Vicky Potts is the co-founder of Whitepot Studios, a games development studio which she set up with her partner in 2016.
We spoke to Vicky about her MCV Women In Games award and her advice for others looking to get into games development.
Tell us a bit about yourself and your business.
I graduated from from Queen's University Belfast with a First Class Honours in Computer Science MEng in 2015. During the final year of my degree I obtained an NVQ in Business Development and co-founded IVEA labs with three colleagues. I am now co-founder of an independent games development studio called Whitepot Studios, which I set up with my partner Adam in 2016.
Whitepot Studios is a kickass Belfast-based games development studio. We have created games for Android, iOS, and PC using both HTML5 and Unity, building our portfolio and creating a variety of games for clients and bespoke use cases.
Our primary goal is to create emergent core IP video game titles for the table-top and board-game savvy audience. We encourage emergent gameplay and narrative by using well-tested, fun and engaging mechanics found by modern board games that few video games take advantage of; social deduction, traitor elements, and roleplaying, to name a few.
What or who influences and motivates you?
Attending events and conventions where I get to showcase what I’ve been working on and see the faces of players is really fun. I’d like to make a game that hits household name status.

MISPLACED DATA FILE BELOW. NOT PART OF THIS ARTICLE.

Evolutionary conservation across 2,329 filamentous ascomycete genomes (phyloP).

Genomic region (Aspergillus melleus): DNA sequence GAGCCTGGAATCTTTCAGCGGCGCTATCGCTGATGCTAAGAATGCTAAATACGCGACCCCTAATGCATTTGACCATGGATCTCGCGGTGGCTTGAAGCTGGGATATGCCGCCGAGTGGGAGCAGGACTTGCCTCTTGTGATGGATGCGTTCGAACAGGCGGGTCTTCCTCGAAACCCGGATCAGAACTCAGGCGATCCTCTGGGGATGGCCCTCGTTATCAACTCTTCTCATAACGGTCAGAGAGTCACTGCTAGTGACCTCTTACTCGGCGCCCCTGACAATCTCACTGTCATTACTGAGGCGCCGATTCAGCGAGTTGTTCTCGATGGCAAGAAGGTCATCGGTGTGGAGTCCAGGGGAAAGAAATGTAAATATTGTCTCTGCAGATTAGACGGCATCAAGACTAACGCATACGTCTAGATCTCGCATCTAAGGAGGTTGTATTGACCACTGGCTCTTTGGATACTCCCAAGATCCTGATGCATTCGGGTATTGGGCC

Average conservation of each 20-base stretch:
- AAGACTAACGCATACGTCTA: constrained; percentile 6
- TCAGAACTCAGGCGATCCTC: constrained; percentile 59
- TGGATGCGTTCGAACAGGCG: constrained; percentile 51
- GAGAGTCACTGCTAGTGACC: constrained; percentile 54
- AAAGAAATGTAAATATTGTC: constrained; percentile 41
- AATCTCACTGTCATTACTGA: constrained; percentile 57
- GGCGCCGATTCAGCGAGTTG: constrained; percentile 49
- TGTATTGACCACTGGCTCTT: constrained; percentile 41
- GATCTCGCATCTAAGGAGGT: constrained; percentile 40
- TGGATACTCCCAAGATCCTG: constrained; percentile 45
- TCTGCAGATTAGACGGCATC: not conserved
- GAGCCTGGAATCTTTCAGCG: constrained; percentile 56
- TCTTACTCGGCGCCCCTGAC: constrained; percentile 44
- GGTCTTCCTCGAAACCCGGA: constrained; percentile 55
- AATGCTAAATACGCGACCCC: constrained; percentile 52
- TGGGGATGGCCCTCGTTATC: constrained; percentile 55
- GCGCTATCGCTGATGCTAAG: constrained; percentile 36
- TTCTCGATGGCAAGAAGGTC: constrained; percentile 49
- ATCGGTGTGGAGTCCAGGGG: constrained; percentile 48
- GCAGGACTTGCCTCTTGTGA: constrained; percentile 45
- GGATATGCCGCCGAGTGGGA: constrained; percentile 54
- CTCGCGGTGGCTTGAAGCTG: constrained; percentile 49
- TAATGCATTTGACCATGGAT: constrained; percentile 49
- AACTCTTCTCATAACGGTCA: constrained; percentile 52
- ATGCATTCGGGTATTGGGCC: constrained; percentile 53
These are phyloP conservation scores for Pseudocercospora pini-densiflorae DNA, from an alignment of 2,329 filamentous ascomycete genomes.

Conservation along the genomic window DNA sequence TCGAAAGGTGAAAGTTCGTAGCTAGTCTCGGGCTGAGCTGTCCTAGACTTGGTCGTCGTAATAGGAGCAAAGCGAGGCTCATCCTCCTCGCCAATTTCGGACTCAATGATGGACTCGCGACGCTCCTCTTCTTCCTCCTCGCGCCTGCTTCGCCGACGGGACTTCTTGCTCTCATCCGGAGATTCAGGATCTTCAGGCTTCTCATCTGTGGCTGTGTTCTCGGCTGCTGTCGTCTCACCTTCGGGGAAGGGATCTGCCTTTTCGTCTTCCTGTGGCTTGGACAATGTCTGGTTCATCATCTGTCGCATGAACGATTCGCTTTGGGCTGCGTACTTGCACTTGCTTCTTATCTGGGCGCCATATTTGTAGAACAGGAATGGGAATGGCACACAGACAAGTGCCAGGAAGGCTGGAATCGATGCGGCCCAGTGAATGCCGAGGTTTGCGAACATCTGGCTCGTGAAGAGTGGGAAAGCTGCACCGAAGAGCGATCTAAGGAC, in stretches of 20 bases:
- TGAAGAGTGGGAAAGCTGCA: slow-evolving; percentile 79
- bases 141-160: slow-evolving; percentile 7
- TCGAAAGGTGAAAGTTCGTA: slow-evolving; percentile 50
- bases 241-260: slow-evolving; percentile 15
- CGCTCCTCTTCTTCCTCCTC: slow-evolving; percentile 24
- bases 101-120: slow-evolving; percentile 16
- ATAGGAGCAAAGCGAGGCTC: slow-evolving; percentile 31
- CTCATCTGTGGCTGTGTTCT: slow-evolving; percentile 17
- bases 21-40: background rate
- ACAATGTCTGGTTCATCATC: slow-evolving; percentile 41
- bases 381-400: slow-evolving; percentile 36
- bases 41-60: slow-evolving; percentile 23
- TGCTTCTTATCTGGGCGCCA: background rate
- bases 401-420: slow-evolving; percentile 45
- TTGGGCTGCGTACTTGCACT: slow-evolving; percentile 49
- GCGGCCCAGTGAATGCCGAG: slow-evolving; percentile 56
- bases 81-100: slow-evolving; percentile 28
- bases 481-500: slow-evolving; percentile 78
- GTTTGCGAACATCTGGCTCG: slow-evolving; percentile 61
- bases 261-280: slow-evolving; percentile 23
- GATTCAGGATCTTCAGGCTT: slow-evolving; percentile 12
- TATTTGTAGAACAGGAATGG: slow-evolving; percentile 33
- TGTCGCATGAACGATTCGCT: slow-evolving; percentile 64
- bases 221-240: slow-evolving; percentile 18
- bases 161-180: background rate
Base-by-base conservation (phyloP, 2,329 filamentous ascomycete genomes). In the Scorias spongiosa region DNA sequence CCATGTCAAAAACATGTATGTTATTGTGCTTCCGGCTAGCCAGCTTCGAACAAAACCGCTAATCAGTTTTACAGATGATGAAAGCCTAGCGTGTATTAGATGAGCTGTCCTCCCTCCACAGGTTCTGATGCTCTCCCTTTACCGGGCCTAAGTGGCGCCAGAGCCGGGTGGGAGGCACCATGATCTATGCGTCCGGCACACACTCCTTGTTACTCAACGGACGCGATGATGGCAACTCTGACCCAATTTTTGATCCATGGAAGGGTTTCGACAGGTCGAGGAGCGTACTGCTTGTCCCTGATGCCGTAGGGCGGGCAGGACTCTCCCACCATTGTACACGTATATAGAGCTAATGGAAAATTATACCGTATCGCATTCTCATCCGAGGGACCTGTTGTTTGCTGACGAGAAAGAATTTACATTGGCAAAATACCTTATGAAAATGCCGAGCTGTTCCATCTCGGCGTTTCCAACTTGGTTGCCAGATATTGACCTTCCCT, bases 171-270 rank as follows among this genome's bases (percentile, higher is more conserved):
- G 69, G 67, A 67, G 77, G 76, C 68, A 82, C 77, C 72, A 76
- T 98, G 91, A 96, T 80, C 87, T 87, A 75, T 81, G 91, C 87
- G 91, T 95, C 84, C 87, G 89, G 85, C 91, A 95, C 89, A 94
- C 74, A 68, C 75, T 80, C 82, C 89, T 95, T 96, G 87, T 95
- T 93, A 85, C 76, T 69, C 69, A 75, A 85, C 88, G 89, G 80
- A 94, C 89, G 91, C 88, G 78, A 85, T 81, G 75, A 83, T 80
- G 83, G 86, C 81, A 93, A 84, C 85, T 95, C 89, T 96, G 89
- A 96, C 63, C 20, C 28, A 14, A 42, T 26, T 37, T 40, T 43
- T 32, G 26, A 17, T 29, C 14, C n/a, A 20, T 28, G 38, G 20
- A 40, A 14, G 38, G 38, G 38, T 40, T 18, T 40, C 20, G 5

What has been your biggest hurdle proudest moment or accomplishment in your career?
a. biggest hurdle
Graduating and going straight into setting up my own business without a huge amount of normal industry experience under my belt. I think doing that and being able to set up a second, more successful business has been a massive challenge that my co-founder Adam and I have overcome.
b. proudest moment/accomplishment
Winning the MCV Women In Games Rising Star Award. That was a fantastic event at the Facebook headquarters in London, and there were other amazing women there. The whole day felt like a giant, welcoming hug. I really enjoyed it and hope that there are other NI women winning these sorts of awards in the future.
Could you give some advice for any young, emerging designers?
Make a portfolio! It’s so important to have something to show for what you’ve done. Add to it, collaborate with others, take part in events like game jams or hackathons - keep it up to date, and don’t sell yourself short.